Switzerland finds 53 possible money-laundering incidents tied to World Cup bidding

Swiss banks have reported 53 possible cases of money laundering tied to FIFA's 2018 and 2022 World Cup bidding contests, Switzerland's attorney general, Michael Lauber, said Wednesday. He said FIFA President Sepp Blatter and Secretary-General Jerome Valcke were not implicated in the "huge and complex" case, but did not rule out interviewing them later. Lauber said the case could have "collateral damage," suggesting Russia and Qatar could lose hosting rights for the 2018 and 2022 soccer tournaments if evidence proves corruption. [The Associated Press]

4.

Tropical Storm Bill weakens as it dumps rain on Texas

Tropical Storm Bill on Tuesday hit the Texas coast with 60 mile-per-hour winds and heavy rains, dumping several inches of rain on some areas still recovering from deadly May floods. National Weather Service meteorologist Victor Murphy said the region should get six to 10 inches, with some spots getting more. The storm weakened as it pushed inland heading north-northwest at 9 mph. Within four hours of its mid-day landfall the storm's top winds had dropped to 50 mph. [USA Today]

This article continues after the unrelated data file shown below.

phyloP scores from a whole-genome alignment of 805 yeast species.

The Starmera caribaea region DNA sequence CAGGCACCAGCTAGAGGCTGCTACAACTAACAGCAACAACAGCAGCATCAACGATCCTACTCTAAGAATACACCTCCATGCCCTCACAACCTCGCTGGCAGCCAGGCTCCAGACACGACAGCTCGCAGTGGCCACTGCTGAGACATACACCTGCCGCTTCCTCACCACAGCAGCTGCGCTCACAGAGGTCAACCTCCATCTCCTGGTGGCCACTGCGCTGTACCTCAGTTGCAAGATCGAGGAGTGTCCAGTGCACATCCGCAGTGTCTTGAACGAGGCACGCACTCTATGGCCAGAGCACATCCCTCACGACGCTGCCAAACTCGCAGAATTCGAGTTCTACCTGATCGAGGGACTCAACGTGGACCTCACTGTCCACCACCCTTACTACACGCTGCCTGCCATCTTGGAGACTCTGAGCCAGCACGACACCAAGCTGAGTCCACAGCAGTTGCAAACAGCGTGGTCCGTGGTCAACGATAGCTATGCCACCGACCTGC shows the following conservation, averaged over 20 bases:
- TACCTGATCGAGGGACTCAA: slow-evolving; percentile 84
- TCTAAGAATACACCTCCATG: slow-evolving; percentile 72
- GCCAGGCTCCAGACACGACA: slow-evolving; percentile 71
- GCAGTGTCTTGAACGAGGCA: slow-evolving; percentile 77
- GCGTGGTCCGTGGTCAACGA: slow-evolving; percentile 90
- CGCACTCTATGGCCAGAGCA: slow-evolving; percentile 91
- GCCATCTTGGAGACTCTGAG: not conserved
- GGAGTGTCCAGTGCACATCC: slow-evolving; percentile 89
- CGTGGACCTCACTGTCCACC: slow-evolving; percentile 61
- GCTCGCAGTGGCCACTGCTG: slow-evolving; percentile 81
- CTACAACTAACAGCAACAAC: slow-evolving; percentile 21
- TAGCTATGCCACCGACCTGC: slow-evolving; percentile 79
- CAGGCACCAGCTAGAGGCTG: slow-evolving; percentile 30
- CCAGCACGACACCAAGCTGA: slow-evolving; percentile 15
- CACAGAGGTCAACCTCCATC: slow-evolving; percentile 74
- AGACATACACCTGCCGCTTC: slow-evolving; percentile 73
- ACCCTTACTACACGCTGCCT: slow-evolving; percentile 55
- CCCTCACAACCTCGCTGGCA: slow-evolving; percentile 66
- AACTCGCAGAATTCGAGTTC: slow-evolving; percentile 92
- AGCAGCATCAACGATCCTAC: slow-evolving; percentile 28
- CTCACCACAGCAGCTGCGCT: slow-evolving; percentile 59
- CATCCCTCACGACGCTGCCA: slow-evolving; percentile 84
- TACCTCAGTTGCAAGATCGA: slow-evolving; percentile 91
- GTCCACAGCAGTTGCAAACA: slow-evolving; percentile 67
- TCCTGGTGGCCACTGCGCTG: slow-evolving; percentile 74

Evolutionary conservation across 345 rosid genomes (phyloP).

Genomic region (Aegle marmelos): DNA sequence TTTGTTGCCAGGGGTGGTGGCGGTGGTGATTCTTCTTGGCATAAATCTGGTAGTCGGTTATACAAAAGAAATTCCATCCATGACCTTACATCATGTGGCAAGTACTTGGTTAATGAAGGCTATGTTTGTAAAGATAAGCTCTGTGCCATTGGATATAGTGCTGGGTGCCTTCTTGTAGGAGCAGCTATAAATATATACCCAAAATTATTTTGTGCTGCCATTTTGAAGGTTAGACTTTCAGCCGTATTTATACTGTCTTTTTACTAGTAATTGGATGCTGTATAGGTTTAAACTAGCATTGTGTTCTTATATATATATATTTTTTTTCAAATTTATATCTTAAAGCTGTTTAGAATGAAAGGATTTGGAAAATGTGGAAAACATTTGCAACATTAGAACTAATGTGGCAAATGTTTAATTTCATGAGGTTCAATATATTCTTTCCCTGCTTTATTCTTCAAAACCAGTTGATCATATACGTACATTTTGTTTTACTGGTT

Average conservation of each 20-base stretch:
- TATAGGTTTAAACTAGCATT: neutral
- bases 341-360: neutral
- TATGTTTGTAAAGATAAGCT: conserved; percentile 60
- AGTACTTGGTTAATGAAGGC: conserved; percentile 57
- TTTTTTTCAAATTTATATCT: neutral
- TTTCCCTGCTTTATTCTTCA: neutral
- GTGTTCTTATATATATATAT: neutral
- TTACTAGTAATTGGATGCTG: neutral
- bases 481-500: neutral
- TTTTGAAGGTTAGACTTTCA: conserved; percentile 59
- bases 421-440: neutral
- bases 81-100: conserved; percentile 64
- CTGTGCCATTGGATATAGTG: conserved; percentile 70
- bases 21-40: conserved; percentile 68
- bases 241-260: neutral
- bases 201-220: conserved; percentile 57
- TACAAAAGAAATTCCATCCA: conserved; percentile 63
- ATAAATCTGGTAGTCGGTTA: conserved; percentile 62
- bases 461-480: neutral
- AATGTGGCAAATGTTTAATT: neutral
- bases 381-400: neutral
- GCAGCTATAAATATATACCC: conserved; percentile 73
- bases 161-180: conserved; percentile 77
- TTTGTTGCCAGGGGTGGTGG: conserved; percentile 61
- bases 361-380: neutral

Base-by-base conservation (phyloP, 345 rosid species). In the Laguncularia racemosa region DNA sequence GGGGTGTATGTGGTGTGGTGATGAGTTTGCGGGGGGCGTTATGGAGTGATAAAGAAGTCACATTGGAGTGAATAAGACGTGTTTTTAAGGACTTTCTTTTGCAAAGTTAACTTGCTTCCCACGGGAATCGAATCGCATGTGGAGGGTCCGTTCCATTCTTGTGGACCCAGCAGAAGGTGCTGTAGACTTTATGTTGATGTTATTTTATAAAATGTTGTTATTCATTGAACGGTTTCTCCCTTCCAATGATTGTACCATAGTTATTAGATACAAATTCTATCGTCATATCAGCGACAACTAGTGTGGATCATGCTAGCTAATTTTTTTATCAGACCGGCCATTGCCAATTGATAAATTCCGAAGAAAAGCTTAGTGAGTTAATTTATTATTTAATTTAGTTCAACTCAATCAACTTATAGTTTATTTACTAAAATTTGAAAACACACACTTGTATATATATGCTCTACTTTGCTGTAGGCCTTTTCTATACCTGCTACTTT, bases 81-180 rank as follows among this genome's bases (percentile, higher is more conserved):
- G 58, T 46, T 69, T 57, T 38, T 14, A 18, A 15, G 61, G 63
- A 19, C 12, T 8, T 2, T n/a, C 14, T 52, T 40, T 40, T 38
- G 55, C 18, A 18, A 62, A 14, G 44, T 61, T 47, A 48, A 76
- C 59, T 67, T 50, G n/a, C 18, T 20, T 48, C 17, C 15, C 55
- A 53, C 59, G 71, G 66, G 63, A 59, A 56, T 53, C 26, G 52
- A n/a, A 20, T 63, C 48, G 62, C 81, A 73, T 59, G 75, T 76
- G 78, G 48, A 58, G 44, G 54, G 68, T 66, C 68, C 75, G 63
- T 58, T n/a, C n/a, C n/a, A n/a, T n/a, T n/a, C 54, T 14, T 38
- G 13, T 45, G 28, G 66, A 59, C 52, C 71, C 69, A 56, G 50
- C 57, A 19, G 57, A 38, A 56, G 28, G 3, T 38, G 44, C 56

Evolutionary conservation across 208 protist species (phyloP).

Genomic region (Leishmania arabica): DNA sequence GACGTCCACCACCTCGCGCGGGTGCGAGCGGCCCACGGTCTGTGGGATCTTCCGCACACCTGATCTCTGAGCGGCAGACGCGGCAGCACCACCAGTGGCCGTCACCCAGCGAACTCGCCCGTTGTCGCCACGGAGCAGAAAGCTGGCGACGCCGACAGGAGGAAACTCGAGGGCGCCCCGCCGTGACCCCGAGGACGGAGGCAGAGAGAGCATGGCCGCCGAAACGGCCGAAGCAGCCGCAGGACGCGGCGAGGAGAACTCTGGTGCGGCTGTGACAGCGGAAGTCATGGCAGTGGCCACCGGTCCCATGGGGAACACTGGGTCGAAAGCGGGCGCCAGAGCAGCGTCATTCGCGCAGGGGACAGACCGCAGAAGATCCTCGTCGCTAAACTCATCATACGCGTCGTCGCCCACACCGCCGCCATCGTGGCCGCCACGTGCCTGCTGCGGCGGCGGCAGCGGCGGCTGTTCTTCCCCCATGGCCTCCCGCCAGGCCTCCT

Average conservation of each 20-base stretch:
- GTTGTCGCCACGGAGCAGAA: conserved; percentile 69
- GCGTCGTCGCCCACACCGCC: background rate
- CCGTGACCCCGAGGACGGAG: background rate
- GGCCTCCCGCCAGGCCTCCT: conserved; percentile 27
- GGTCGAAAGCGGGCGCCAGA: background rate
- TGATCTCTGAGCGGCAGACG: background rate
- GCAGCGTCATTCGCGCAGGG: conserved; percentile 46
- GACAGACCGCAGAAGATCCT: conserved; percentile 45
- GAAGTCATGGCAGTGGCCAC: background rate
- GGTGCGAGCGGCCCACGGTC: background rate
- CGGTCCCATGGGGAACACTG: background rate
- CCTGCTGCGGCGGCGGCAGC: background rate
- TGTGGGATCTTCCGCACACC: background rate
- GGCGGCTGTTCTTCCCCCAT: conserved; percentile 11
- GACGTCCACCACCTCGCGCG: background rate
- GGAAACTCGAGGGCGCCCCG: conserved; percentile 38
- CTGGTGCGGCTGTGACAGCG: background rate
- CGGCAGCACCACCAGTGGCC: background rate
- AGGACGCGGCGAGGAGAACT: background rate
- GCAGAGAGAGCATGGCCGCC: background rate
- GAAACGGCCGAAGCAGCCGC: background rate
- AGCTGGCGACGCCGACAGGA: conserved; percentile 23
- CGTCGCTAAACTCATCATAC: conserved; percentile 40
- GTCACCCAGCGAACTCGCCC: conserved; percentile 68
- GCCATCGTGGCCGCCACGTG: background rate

5.

White House slams Egypt over Morsi's death sentence

The White House said Tuesday that it was "deeply troubled" that an Egyptian court confirmed a death sentence for former president Mohamed Morsi, who was ousted in 2013. Morsi, an Islamist, was condemned for his role in the 2011 uprising against the military-backed government that was running the country at the time. Morsi also was sentenced to life in prison on spying charges. White House spokesman Josh Earnest called the sentences against Morsi and several others "politically motivated." [Agence France Presse]